Gender Roles – Women
Self-Esteem and Body Image
Gender Roles - Women: 4 Stars
Tracy Flick is an unusually complicated character. She's smart and determined and clearly works hard for her accomplishments, even if she isn't as sweet or friendly as she lets on. She comes across as ruthless and manipulative at times, but these same qualities are often admired in male characters who aren't afraid to go after the things they want. Tracy's frustrations and anger are often understandable, considering the fact that her hard work and dedication are so under-appreciated and easily brushed aside in favor of popularity. She isn't as honorable or grounded as more universally liked role models, but she does offer a more realistic depiction of what bold young women are up against.
Paul's sister Tammy isn't nearly as impressive as Tracy Flick, but she also has her moments of glory. She finds the strength to run against Paul, even though she knows her chances of winning are bleak. And she is the only one of the three candidates that is able to tap into the angst of the majority of the student body, which is overwhelmingly ignored and miserable. While her motives are sometimes questionable, she has a raw potential that, unfortunately, isn't put to much use.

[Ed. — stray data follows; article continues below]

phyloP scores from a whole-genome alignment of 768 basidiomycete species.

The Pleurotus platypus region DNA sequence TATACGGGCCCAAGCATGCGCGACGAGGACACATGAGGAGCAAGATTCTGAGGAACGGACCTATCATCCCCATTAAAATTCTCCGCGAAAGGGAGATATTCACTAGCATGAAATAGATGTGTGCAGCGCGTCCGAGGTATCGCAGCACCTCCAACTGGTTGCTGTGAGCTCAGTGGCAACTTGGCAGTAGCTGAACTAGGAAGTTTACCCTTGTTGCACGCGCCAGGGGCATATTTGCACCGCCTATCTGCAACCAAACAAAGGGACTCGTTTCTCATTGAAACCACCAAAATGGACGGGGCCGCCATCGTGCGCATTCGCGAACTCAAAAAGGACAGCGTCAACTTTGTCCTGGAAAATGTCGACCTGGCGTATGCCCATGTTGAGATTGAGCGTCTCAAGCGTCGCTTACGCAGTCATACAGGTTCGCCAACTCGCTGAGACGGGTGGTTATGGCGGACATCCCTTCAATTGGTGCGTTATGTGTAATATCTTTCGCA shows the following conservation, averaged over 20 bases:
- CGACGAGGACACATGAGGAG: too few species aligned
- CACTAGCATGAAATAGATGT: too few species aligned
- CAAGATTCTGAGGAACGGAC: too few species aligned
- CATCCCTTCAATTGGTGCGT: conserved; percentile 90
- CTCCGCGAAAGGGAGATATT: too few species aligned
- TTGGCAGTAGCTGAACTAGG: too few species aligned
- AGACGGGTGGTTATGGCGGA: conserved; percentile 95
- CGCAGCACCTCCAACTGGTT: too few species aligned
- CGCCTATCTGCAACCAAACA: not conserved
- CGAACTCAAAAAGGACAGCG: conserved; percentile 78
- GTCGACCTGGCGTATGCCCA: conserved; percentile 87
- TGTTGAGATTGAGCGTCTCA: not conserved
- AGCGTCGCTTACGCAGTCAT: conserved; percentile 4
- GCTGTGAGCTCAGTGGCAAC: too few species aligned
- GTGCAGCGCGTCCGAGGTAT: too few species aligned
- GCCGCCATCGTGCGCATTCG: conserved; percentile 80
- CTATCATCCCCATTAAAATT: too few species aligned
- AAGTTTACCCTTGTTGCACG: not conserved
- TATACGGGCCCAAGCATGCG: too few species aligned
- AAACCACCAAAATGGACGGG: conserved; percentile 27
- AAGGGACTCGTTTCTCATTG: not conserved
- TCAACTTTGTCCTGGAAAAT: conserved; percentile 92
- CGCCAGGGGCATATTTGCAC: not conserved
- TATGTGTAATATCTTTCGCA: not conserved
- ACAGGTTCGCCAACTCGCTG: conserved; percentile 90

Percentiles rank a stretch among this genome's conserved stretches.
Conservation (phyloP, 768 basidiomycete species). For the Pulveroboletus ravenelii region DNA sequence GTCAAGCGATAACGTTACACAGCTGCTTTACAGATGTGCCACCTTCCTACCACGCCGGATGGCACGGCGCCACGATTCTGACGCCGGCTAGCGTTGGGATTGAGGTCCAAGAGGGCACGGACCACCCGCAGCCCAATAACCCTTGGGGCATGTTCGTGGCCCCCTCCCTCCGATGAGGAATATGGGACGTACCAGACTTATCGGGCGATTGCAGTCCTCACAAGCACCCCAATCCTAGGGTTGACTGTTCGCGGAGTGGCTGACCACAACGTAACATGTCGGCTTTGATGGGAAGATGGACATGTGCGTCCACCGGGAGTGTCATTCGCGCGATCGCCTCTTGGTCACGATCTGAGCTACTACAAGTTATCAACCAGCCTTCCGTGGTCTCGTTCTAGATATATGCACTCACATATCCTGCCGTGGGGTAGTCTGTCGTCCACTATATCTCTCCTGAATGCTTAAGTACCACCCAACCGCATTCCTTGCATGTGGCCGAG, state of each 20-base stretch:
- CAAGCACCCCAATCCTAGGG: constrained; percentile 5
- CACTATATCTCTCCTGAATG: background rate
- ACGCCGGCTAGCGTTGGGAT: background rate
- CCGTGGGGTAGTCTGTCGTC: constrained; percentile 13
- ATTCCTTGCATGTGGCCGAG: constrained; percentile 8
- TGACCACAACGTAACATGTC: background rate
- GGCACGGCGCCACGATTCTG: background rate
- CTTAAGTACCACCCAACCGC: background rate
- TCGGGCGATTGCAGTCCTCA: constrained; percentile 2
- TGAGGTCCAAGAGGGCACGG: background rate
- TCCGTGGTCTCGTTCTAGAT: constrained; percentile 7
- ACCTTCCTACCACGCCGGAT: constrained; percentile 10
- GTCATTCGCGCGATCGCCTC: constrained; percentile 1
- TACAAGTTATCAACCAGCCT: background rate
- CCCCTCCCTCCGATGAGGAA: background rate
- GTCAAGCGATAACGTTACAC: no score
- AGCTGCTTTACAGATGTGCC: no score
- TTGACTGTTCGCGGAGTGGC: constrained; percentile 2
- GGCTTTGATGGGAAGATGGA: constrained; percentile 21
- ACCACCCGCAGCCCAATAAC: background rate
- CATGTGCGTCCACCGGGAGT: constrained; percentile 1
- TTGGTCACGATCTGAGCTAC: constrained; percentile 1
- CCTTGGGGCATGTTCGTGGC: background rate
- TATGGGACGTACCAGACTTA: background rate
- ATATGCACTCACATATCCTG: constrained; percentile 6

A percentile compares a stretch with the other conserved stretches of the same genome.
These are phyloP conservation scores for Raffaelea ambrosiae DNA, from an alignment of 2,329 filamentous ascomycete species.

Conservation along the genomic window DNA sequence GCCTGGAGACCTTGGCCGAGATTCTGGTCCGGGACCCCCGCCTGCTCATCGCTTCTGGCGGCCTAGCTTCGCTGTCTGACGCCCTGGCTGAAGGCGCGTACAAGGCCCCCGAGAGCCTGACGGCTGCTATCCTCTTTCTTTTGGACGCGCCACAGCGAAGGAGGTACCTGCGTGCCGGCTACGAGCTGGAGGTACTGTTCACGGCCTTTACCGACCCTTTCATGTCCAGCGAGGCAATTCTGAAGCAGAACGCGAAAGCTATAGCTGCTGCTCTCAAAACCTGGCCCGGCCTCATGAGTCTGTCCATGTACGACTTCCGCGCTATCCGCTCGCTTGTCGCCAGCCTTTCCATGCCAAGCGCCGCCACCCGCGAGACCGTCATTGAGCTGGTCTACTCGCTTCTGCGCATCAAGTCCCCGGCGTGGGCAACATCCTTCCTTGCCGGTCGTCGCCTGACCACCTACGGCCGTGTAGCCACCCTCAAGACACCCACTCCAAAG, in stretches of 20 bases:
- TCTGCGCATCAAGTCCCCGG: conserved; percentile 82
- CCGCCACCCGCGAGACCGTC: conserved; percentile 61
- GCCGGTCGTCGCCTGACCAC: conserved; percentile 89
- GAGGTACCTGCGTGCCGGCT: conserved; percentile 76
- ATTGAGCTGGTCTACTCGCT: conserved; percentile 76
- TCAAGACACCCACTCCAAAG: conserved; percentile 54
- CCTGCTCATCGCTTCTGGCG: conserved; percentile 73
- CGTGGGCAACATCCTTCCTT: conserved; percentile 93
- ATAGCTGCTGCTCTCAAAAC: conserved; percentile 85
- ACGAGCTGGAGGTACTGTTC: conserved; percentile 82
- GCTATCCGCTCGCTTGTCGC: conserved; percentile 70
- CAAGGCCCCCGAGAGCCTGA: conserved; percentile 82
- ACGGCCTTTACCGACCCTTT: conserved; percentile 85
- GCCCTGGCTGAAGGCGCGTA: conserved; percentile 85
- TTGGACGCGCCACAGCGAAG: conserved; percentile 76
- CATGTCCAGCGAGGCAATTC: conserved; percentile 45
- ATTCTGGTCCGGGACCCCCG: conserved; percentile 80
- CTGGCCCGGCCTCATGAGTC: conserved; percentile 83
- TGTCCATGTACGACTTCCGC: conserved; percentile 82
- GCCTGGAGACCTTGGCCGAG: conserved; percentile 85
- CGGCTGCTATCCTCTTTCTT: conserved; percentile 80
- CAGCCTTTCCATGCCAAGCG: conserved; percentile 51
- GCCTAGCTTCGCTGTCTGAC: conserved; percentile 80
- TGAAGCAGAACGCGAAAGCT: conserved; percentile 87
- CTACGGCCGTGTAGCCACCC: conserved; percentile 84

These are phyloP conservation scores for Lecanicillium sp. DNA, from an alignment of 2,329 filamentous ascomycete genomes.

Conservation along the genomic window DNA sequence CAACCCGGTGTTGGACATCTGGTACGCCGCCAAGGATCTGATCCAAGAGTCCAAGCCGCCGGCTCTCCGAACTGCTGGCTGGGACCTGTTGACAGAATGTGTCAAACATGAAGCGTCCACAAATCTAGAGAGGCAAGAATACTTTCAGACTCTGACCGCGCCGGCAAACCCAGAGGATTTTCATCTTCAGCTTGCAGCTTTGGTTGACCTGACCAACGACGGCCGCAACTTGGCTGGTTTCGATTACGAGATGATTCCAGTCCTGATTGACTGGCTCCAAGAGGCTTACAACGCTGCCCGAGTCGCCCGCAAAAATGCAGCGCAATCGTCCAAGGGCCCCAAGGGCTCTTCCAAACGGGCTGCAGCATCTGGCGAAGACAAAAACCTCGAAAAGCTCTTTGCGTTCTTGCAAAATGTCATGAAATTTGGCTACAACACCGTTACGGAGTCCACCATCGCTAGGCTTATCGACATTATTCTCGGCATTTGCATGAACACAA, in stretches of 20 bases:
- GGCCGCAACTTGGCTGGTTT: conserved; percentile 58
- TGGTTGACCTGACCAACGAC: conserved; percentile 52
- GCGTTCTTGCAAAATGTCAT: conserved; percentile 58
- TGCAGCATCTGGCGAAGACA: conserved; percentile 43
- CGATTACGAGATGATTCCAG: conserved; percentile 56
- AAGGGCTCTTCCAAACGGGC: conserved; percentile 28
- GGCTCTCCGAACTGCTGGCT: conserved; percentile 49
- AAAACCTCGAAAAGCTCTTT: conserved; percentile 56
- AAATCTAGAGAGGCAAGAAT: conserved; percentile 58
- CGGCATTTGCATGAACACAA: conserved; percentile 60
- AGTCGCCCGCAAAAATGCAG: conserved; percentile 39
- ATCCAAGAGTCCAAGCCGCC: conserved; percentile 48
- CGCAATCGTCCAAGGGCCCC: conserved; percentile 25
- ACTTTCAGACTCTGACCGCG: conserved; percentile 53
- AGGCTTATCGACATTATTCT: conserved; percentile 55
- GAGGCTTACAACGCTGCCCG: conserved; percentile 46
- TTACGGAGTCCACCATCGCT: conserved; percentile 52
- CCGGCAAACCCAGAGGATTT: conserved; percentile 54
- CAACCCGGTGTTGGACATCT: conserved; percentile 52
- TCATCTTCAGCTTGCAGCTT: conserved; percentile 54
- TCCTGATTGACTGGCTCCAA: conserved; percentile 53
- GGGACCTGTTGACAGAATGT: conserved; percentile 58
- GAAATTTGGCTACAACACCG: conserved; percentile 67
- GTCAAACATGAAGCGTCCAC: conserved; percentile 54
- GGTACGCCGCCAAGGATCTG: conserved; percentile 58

Self-Esteem and Body Image: 3.5 Stars
Tracy Flick is a curious mix of strength and insecurity. She's incredibly proud of her accomplishments, but at the same time, her self-esteem is terribly fragile and seems capable of crumbling at the prospect of failing. She needs to be on top - always - just to feel that she is worthwhile. She’s socially awkward and occasionally lonely. But despite these very human insecurities, Tracy is generally proud of herself and unafraid of showing her accomplishments to the world.
It’s also clear that Tracy’s self-esteem and sense of identity aren’t wrapped up in her appearance. She isn’t distracted from her goals by the need to attract male attention. Unfortunately, Election does give the impression that talented, intelligent women like Tracy are naturally irritating and more likely to end up lonely. But even so, Tracy never comes across as pitiable - and in the end, she even comes out on top.
Room for Improvement:
Gender Role – Men
Language and Sexual Content
Gender Roles - Men: 3 Stars
Paul Metzler is the only consistently likeable character in the film. He's considerate of other people and genuinely respects their space and opinions. It’s clear that he hasn’t let his popularity go to his head, and he’s a perfect illustration of the fact that men can be respected and admired without turning into egocentric or chauvinist jerks.